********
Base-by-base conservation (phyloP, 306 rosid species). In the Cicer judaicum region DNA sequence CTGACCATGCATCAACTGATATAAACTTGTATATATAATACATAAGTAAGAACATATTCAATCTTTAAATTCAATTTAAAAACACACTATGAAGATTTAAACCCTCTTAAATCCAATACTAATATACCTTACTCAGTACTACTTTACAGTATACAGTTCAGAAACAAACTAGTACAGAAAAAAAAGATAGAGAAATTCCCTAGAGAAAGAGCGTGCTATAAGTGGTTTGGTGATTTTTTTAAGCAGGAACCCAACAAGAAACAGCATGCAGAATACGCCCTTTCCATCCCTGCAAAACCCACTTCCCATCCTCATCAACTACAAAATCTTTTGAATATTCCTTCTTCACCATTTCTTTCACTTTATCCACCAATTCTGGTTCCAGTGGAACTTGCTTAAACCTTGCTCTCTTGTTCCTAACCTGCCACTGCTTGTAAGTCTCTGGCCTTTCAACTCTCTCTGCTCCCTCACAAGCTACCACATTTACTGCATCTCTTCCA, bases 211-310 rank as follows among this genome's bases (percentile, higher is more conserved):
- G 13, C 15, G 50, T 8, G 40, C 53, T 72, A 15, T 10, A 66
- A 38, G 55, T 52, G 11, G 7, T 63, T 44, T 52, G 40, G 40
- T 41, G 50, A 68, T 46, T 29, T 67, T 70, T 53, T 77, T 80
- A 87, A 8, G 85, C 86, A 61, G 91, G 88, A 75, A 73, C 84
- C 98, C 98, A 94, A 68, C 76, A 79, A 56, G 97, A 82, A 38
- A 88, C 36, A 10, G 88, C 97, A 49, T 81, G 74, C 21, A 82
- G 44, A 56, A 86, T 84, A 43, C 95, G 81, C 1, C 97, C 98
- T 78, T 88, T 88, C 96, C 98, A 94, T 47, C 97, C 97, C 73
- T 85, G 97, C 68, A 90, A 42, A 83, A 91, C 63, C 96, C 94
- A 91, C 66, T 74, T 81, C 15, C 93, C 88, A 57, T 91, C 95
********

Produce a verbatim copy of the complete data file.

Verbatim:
Base-by-base conservation (phyloP, 306 rosid species). In the Cicer judaicum region DNA sequence CTGACCATGCATCAACTGATATAAACTTGTATATATAATACATAAGTAAGAACATATTCAATCTTTAAATTCAATTTAAAAACACACTATGAAGATTTAAACCCTCTTAAATCCAATACTAATATACCTTACTCAGTACTACTTTACAGTATACAGTTCAGAAACAAACTAGTACAGAAAAAAAAGATAGAGAAATTCCCTAGAGAAAGAGCGTGCTATAAGTGGTTTGGTGATTTTTTTAAGCAGGAACCCAACAAGAAACAGCATGCAGAATACGCCCTTTCCATCCCTGCAAAACCCACTTCCCATCCTCATCAACTACAAAATCTTTTGAATATTCCTTCTTCACCATTTCTTTCACTTTATCCACCAATTCTGGTTCCAGTGGAACTTGCTTAAACCTTGCTCTCTTGTTCCTAACCTGCCACTGCTTGTAAGTCTCTGGCCTTTCAACTCTCTCTGCTCCCTCACAAGCTACCACATTTACTGCATCTCTTCCA, bases 211-310 rank as follows among this genome's bases (percentile, higher is more conserved):
- G 13, C 15, G 50, T 8, G 40, C 53, T 72, A 15, T 10, A 66
- A 38, G 55, T 52, G 11, G 7, T 63, T 44, T 52, G 40, G 40
- T 41, G 50, A 68, T 46, T 29, T 67, T 70, T 53, T 77, T 80
- A 87, A 8, G 85, C 86, A 61, G 91, G 88, A 75, A 73, C 84
- C 98, C 98, A 94, A 68, C 76, A 79, A 56, G 97, A 82, A 38
- A 88, C 36, A 10, G 88, C 97, A 49, T 81, G 74, C 21, A 82
- G 44, A 56, A 86, T 84, A 43, C 95, G 81, C 1, C 97, C 98
- T 78, T 88, T 88, C 96, C 98, A 94, T 47, C 97, C 97, C 73
- T 85, G 97, C 68, A 90, A 42, A 83, A 91, C 63, C 96, C 94
- A 91, C 66, T 74, T 81, C 15, C 93, C 88, A 57, T 91, C 95